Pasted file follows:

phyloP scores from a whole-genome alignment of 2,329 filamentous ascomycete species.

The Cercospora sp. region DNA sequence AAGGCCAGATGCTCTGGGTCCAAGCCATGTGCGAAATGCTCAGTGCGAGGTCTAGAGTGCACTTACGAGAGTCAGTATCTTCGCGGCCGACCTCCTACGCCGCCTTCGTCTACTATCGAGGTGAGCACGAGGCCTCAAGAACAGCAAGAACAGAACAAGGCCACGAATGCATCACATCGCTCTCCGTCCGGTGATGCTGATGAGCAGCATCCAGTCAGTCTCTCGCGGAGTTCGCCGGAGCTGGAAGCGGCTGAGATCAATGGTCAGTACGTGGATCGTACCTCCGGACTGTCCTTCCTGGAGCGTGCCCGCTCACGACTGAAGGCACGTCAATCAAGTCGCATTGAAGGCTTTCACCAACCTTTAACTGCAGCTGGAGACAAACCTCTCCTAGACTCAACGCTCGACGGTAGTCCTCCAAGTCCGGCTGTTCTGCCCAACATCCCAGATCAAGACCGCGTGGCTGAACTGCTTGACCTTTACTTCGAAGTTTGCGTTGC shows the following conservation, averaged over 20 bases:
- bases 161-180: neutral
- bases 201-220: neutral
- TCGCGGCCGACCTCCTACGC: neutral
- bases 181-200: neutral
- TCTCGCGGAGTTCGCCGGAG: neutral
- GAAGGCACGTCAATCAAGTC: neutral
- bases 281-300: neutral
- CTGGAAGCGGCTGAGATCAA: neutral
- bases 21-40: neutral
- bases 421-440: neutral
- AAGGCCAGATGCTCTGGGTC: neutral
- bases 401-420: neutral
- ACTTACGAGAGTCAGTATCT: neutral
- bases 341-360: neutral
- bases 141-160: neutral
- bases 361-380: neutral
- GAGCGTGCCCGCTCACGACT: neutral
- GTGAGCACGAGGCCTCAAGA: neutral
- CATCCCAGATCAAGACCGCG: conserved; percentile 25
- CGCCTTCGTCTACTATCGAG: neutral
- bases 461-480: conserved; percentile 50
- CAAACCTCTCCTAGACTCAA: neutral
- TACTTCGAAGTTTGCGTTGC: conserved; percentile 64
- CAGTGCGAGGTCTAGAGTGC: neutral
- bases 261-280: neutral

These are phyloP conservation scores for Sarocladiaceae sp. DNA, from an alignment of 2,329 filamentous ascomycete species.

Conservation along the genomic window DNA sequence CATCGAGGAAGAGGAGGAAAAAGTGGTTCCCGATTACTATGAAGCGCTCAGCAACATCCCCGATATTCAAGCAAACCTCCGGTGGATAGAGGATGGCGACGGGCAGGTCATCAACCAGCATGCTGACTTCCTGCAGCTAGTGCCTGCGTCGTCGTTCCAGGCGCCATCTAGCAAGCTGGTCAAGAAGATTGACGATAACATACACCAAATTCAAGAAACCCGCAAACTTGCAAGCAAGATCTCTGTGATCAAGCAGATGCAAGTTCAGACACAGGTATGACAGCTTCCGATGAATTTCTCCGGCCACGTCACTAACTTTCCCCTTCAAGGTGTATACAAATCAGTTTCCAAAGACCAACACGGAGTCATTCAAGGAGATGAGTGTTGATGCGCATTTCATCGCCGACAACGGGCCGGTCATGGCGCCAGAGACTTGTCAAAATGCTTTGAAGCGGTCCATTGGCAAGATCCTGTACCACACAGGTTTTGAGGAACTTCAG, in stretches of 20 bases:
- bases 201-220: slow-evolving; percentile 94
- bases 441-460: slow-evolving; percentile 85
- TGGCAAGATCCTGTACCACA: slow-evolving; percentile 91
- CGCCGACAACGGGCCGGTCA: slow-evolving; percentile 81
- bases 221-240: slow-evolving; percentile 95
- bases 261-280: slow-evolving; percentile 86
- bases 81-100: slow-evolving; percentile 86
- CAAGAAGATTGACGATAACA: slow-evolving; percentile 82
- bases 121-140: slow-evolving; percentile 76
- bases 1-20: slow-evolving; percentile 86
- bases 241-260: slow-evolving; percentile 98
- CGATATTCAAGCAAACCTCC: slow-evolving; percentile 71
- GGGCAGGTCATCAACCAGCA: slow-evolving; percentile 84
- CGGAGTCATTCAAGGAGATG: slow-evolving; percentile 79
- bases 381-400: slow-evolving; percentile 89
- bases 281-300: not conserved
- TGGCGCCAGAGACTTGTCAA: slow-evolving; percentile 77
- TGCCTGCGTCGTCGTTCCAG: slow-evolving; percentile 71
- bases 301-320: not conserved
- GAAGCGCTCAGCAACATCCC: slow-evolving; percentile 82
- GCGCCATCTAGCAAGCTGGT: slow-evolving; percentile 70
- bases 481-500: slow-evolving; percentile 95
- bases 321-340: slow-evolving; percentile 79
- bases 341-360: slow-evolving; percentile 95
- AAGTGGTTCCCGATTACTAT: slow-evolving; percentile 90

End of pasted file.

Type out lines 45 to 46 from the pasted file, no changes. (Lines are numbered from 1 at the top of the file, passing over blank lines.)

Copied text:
- bases 281-300: not conserved
- TGGCGCCAGAGACTTGTCAA: slow-evolving; percentile 77